“breaking down the barrier of hostility” (eph 2:14)
“I have other sheep that do not belong to this fold. I must lead them, too, and they shall hear My voice. There shall be one flock then, one shepherd.” ––John 10:16
Jesus and St. Paul each stated the Gentiles were destined for a new relationship with Israel and the Jewish people (see Mt 12:18; cf Rm 11:25). Why is this important? To begin to answer that question, read Acts Chapter 10, and then reread today’s passage from Acts 11:1-18. You’ll learn details about the Roman centurion Cornelius “who was religious and God-fearing. The same was true of his whole household. He was in the habit of giving generously to the people and he constantly prayed to God” (Acts 10:1-2).
Cornelius was a Gentile. Today, the animosity between Jews and Gentiles during biblical times seems remote to us. But Cornelius, a powerful Roman officer, clearly could have lorded it over the Jews (see Mt 20:25). However, he was moved by grace to love God and neighbor.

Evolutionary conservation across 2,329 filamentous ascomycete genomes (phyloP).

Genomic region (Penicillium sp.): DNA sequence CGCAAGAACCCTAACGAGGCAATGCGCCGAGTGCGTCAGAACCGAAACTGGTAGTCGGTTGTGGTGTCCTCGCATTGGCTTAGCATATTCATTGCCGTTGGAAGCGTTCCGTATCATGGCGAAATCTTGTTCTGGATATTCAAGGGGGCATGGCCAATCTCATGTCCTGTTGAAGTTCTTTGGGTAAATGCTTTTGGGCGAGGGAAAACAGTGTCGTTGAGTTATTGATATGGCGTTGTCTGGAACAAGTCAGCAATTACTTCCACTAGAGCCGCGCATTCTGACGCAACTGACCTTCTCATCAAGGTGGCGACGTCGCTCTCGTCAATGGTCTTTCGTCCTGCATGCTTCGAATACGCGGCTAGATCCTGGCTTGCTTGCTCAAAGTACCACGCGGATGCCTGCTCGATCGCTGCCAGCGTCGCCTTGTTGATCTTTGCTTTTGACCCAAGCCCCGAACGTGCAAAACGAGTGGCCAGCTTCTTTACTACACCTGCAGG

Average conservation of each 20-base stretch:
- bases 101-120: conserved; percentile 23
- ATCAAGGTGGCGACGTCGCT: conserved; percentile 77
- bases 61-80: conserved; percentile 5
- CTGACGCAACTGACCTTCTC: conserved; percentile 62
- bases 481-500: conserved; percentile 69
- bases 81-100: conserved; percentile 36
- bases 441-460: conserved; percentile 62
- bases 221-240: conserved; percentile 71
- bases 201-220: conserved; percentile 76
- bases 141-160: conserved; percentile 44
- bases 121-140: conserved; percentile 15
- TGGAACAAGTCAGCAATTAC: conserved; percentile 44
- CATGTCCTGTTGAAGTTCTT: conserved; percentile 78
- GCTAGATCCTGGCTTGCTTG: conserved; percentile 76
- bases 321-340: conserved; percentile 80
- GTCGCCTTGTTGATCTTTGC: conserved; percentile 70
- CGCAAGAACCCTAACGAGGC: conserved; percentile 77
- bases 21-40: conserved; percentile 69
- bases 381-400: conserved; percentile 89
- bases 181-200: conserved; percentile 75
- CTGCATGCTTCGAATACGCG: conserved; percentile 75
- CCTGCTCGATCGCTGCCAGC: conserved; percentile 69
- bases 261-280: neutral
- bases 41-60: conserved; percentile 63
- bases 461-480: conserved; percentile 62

Certainly, Jesus came to save “the lost sheep of the house of Israel” (Mt 15:24). But Pentecost unveiled a mystery. “It is no less than this: in Christ Jesus the Gentiles are now co-heirs with the Jews, members of the same body and sharers of the promise through the preaching of the gospel” (Eph 3:6).
In the end, Cornelius and his entire household were baptized (see Acts 10:47-48). We who are fortunate enough to be baptized are also members of the same Body of Christ. Serve God and neighbor. Live your Baptism.
Prayer: Father, I commit to serve my neighbor in a new way.
Promise: “They stopped objecting, and instead began to glorify God in these words: ‘If this be so, then God has granted life-giving repentance even to the Gentiles.’ ” ––Acts 11:18
Praise: “Whatever you do, work at it with your whole being. Do it for the Lord rather than for men” (Col 3:23). St. Joseph the Worker, pray for us.
Reference: (This teaching was submitted by a member of our editorial team.)
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